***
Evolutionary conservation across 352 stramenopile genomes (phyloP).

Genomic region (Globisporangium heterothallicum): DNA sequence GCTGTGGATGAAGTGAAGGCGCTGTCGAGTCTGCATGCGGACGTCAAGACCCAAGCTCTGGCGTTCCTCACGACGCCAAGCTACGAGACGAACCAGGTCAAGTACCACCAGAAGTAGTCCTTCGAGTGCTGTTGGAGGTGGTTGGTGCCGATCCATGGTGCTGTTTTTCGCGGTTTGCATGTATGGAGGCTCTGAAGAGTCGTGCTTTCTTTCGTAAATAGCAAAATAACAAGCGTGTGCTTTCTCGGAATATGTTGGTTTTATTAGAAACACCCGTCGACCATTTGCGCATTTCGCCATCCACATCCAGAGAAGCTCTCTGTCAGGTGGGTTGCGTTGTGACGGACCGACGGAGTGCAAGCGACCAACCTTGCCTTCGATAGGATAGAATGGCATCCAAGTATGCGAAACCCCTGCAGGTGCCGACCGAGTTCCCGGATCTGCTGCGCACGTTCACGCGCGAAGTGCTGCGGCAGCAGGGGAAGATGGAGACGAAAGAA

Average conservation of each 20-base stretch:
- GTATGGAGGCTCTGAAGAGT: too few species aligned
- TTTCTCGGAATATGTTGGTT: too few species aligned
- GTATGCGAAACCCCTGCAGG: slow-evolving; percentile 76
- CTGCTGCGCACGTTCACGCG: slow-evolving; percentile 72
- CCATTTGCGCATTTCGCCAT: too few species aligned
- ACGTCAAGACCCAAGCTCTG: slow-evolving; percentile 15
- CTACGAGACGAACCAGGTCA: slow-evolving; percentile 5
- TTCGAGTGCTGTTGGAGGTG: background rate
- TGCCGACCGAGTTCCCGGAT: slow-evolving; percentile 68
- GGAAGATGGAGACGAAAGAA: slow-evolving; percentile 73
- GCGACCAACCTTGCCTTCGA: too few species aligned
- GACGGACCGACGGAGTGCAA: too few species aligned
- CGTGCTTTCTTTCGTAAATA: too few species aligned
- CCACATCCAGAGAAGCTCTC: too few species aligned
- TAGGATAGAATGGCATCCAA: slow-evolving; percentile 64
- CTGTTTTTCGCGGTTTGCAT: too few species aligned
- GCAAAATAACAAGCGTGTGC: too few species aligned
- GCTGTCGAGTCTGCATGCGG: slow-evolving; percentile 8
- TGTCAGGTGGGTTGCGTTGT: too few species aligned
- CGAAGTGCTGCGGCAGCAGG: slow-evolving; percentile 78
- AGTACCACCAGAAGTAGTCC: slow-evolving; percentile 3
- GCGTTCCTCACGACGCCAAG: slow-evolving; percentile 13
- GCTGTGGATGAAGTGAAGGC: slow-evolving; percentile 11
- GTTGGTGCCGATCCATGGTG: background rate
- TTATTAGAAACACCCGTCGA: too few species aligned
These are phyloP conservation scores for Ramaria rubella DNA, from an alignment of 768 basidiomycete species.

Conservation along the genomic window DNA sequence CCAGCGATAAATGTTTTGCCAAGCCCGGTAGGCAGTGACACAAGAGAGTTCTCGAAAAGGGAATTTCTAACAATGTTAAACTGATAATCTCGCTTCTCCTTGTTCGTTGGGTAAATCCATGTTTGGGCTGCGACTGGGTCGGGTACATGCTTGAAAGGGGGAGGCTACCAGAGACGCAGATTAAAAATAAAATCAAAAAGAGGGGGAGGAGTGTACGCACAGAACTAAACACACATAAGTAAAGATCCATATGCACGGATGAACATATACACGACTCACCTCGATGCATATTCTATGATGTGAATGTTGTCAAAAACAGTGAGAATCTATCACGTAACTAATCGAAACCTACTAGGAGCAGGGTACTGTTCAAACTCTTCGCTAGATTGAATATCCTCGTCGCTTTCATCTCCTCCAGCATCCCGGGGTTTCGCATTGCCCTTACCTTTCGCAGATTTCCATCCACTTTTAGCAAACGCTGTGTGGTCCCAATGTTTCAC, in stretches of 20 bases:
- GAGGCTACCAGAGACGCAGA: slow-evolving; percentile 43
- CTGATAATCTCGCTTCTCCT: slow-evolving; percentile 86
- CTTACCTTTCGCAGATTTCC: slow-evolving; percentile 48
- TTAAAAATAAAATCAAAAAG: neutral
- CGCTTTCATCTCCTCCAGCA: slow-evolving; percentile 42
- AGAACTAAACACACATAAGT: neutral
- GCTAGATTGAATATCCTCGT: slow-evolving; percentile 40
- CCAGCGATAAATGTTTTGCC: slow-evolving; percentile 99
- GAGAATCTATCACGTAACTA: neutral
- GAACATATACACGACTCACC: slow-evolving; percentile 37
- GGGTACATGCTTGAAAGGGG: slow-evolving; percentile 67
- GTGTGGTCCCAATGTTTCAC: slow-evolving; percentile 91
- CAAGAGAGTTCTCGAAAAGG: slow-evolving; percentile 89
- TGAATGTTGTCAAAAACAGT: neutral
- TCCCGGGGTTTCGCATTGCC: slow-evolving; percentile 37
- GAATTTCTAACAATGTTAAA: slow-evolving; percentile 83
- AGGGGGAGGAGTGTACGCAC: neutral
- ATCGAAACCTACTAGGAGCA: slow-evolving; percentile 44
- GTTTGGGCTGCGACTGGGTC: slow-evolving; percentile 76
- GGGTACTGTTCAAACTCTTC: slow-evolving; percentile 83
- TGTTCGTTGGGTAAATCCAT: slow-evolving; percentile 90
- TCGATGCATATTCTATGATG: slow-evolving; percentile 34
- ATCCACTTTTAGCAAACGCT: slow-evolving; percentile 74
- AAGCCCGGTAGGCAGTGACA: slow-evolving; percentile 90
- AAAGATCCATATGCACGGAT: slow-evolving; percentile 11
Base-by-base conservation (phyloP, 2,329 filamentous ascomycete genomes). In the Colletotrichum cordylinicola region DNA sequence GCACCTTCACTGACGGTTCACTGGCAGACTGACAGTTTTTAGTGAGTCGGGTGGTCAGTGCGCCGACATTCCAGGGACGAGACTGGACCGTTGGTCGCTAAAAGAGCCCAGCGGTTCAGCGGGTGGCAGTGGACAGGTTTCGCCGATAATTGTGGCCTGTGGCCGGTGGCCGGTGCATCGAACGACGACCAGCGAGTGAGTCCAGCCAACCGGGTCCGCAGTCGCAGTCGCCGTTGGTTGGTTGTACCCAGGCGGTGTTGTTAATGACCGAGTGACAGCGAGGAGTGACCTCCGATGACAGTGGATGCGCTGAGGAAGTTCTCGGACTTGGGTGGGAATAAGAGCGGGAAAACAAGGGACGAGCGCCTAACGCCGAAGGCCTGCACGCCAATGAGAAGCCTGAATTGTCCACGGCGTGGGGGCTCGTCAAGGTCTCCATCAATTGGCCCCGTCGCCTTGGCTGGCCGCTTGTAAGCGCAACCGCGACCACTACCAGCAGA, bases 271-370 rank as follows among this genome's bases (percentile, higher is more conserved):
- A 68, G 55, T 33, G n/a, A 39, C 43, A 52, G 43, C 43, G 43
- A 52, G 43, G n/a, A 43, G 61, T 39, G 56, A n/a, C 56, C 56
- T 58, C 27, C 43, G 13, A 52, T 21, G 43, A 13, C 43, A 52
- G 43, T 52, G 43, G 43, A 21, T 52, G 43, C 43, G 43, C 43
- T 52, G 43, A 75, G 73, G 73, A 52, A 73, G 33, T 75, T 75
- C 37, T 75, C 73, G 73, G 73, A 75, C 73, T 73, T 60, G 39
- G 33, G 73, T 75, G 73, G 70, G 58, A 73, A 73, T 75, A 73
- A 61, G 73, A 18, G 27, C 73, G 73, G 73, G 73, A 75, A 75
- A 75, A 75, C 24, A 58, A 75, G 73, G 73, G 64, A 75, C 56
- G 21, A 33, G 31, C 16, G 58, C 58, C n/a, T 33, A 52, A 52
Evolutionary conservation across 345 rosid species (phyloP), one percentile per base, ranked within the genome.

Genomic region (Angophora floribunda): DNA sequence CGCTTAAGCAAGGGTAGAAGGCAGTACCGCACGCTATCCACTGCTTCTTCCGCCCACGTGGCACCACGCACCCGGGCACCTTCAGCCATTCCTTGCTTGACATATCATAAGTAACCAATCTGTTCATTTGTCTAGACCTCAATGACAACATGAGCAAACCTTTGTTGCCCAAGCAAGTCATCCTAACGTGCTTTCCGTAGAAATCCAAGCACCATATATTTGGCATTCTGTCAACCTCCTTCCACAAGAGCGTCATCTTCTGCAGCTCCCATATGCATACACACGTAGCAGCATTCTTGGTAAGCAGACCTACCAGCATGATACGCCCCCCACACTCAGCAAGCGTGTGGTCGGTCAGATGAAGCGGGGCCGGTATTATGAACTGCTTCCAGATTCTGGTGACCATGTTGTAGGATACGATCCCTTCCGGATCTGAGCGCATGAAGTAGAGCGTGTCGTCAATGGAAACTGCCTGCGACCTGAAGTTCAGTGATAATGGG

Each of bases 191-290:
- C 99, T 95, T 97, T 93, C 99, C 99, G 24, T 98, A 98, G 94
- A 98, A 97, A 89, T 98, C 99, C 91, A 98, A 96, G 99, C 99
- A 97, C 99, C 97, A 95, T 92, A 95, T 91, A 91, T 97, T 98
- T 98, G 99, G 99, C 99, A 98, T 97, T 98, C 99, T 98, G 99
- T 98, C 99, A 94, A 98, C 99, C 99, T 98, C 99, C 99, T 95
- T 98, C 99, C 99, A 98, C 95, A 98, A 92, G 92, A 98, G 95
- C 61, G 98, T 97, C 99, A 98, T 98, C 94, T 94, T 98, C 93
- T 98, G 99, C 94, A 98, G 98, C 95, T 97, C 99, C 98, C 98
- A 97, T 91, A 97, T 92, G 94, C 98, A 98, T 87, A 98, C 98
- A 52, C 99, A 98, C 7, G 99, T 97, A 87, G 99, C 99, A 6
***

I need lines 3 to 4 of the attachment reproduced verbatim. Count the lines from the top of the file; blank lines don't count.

Average conservation of each 20-base stretch:
- GTATGGAGGCTCTGAAGAGT: too few species aligned